Gold Jumps on Safe-Haven Demand, Drop in Saudi Exports Boosts Crude, Weather Woes Weigh on Natural Gas

Gold hit its highest level since June 20 on Wednesday, helped by weaker equity prices which increased its appeal as a safe-haven asset. Crude oil rallied on Wednesday, boosted by signs of tighter supplies from Saudi Arabia. After a promising opening to the new year, natural gas prices fell after new forecasts called for mild temperatures for the first half of January.
James Hyerczyk
Gold Bars and Dollar
Gold Bars and Dollar

The heightened volatility in the stock market also had an impact on the commodity markets and vice-versa. Gold prices were supported by safe-haven buying early in the session before giving back some of those gains. Crude oil was pressure by weaker-than-expected manufacturing data from China, the Euro Zone and the United States. Support for natural gas continued to erode due to expectations of weaker demand.

Gold Hits Multi-Month High

Gold hit its highest level since June 20 on Wednesday, helped by weaker equity prices which increased its appeal as a safe-haven asset. Actually, the early stock market sell-off drove down U.S. Treasury yields, making the dollar a less-desirable asset. This led to increased demand for dollar-denominated gold.

February Comex gold settled at $1284.10, up $2.80 or +0.22%.

Gold was also supported by expectations of lower interest rates in 2019. The case for lower global interest rates was boosted by a series of weaker than expected manufacturing reports. China’s Markit Manufacturing Purchasing Managers’ Index (PMI) for December dipped to 49.7 from 50.2 in November. Euro Zone Manufacturing PMI remained at its lowest level since February 2016, according to IHS Markit. The data also showed confidence about the future hit a fresh six-year low. In the U.S., the IHS Markit Manufacturing PMI slipped to a 15-month low in December.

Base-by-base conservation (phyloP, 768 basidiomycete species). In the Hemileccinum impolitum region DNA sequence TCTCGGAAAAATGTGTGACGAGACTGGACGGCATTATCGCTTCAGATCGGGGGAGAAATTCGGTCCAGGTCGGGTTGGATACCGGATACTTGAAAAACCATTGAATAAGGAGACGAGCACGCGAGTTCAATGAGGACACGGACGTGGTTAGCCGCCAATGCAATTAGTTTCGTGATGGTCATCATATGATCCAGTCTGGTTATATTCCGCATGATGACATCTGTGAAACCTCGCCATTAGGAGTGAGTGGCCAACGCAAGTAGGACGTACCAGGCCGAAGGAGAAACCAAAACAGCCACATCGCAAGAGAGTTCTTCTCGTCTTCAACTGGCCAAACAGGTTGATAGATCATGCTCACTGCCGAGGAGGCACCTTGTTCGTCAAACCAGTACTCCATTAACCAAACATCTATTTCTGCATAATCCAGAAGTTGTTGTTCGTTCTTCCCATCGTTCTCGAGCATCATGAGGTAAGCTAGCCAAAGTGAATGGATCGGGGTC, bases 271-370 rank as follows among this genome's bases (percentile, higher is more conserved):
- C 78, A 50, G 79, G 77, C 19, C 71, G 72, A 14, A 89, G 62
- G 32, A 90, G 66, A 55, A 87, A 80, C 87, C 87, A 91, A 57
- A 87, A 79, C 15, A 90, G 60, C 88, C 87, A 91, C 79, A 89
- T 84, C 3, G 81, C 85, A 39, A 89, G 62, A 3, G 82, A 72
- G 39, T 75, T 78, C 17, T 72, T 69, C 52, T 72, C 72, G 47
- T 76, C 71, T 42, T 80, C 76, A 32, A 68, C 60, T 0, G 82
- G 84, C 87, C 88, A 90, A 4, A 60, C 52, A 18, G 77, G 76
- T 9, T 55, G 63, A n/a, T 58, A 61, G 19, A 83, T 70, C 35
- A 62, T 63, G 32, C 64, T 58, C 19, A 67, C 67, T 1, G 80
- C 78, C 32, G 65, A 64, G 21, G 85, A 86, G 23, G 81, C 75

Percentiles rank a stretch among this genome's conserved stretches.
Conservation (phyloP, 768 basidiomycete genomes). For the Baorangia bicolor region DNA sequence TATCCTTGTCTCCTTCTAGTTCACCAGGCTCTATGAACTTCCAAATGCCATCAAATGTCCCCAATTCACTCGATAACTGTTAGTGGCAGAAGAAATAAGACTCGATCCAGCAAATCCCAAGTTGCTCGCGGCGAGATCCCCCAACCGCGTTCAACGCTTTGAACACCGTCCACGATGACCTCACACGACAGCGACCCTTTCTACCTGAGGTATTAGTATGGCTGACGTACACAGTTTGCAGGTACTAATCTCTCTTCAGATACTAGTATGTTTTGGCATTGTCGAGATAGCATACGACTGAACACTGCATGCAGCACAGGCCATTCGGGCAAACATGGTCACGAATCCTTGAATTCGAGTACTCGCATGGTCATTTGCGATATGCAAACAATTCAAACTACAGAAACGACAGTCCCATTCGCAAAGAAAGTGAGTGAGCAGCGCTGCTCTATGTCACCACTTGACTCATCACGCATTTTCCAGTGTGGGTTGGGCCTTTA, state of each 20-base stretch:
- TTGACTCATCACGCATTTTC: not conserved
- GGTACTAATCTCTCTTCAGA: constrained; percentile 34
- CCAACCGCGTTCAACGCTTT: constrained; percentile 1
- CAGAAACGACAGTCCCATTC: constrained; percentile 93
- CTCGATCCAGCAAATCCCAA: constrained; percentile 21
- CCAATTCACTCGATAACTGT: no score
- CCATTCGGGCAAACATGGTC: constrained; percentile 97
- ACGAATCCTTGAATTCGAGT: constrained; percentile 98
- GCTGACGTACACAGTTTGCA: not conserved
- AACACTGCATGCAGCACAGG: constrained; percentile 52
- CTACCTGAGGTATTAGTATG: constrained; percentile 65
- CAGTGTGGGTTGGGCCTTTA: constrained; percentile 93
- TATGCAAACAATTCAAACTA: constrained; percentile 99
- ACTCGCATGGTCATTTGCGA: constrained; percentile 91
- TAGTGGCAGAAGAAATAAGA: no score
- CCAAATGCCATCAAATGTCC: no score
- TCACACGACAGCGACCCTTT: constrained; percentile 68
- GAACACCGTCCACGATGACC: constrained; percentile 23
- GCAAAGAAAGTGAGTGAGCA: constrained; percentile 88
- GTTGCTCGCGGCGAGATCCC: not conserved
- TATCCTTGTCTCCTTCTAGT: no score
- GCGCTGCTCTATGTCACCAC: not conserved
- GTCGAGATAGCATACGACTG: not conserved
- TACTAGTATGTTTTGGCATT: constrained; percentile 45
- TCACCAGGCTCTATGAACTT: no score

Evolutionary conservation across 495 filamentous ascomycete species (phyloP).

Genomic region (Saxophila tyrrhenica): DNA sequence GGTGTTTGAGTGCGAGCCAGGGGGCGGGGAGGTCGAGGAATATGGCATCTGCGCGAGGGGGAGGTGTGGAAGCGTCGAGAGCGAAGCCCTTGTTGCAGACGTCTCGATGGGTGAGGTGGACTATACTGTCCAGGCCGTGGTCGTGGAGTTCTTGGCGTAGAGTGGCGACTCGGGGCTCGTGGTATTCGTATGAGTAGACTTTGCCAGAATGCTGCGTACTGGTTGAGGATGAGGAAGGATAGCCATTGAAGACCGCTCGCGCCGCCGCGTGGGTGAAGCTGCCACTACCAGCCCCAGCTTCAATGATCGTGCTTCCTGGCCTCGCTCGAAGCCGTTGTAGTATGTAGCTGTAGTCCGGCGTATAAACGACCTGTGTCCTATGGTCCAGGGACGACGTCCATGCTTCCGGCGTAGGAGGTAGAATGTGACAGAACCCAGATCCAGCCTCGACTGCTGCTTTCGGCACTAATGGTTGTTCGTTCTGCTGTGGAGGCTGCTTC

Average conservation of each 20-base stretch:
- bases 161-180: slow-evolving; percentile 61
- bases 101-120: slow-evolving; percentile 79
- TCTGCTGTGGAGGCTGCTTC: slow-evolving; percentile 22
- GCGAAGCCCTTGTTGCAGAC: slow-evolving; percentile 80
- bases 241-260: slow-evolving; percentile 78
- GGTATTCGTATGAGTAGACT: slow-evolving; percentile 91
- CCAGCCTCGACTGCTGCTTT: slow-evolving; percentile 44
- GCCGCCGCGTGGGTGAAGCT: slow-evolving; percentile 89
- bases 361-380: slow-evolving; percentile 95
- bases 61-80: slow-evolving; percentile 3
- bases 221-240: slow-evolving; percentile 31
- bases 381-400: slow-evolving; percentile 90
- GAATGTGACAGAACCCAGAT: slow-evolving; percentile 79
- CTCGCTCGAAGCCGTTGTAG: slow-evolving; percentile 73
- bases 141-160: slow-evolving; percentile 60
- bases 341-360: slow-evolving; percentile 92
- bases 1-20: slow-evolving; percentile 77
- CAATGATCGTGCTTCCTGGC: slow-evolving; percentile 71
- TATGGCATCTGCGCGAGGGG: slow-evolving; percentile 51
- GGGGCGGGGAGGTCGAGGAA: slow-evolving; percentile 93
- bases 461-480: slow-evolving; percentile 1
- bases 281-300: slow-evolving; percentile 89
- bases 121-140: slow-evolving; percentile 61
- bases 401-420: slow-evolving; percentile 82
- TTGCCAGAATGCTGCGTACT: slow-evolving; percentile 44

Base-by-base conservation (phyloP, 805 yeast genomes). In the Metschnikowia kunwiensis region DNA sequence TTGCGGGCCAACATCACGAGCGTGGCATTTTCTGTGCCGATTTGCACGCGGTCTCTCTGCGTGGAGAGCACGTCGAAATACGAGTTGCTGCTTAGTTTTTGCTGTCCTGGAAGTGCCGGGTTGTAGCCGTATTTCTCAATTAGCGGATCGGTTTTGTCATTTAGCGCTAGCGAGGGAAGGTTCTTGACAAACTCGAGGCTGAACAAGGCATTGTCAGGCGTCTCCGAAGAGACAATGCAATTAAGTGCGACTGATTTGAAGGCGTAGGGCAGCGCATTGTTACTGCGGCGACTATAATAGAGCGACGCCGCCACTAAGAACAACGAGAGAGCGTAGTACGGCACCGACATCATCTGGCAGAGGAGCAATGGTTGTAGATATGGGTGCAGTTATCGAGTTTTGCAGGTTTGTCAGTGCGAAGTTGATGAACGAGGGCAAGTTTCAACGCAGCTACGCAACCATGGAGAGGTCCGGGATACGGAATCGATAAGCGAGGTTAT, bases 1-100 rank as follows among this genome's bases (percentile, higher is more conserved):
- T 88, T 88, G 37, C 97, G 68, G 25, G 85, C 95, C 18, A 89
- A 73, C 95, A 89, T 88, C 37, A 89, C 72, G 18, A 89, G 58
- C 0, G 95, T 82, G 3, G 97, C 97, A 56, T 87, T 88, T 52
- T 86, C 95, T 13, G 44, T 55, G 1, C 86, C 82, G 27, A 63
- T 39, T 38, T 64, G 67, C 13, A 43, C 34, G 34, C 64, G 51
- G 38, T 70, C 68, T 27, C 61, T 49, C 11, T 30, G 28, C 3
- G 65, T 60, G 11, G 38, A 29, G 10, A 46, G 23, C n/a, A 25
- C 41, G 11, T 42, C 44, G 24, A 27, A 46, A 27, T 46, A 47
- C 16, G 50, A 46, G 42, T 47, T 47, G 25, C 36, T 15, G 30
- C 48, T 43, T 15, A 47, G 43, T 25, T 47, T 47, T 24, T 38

Coming into the new year, gold is being supported by expectations that the U.S. Federal Reserve will take a pause in its rate increases.

Crude Oil Jumps on Drop in Saudi Exports

U.S. West Texas Intermediate and international-benchmark Brent crude oil futures rallied on Wednesday, boosted by signs of tighter supplies from Saudi Arabia that may be enough to offset record output in the United States and Russia as well as the weak PMI reports.

February WTI crude oil settled at $46.54, up $1.13 or +2.43% and March Brent crude oil closed at $54.91, up $1.11 or +2.02%.

Last month, the Saudis vowed to cut exports to the United States in an effort to drive down U.S. supply. According to tanker-tracking data from Bloomberg, Saudi exports in December fell by about half a million barrels per day to stand at 7.253 million bpd. Additionally, figures from ClipperData have shown that loadings of Saudi crude on ships bound for the United States have been falling in recent months.

Natural Gas Prices Retreat on Bearish January Forecasts

After a promising opening to the new year, natural gas prices fell after new forecasts called for mild temperatures for the first half of January.

March natural gas settled at $2.829, down $0.022 or -0.78%.

Traders ignored the new forecast from NatGasWeather which called for a cold front to sweep across the Great Lakes and Northeast, choosing instead to focus on reports of above normal temperatures that were expected to “quickly spread back across a majority of the country” Friday and into the weekend.

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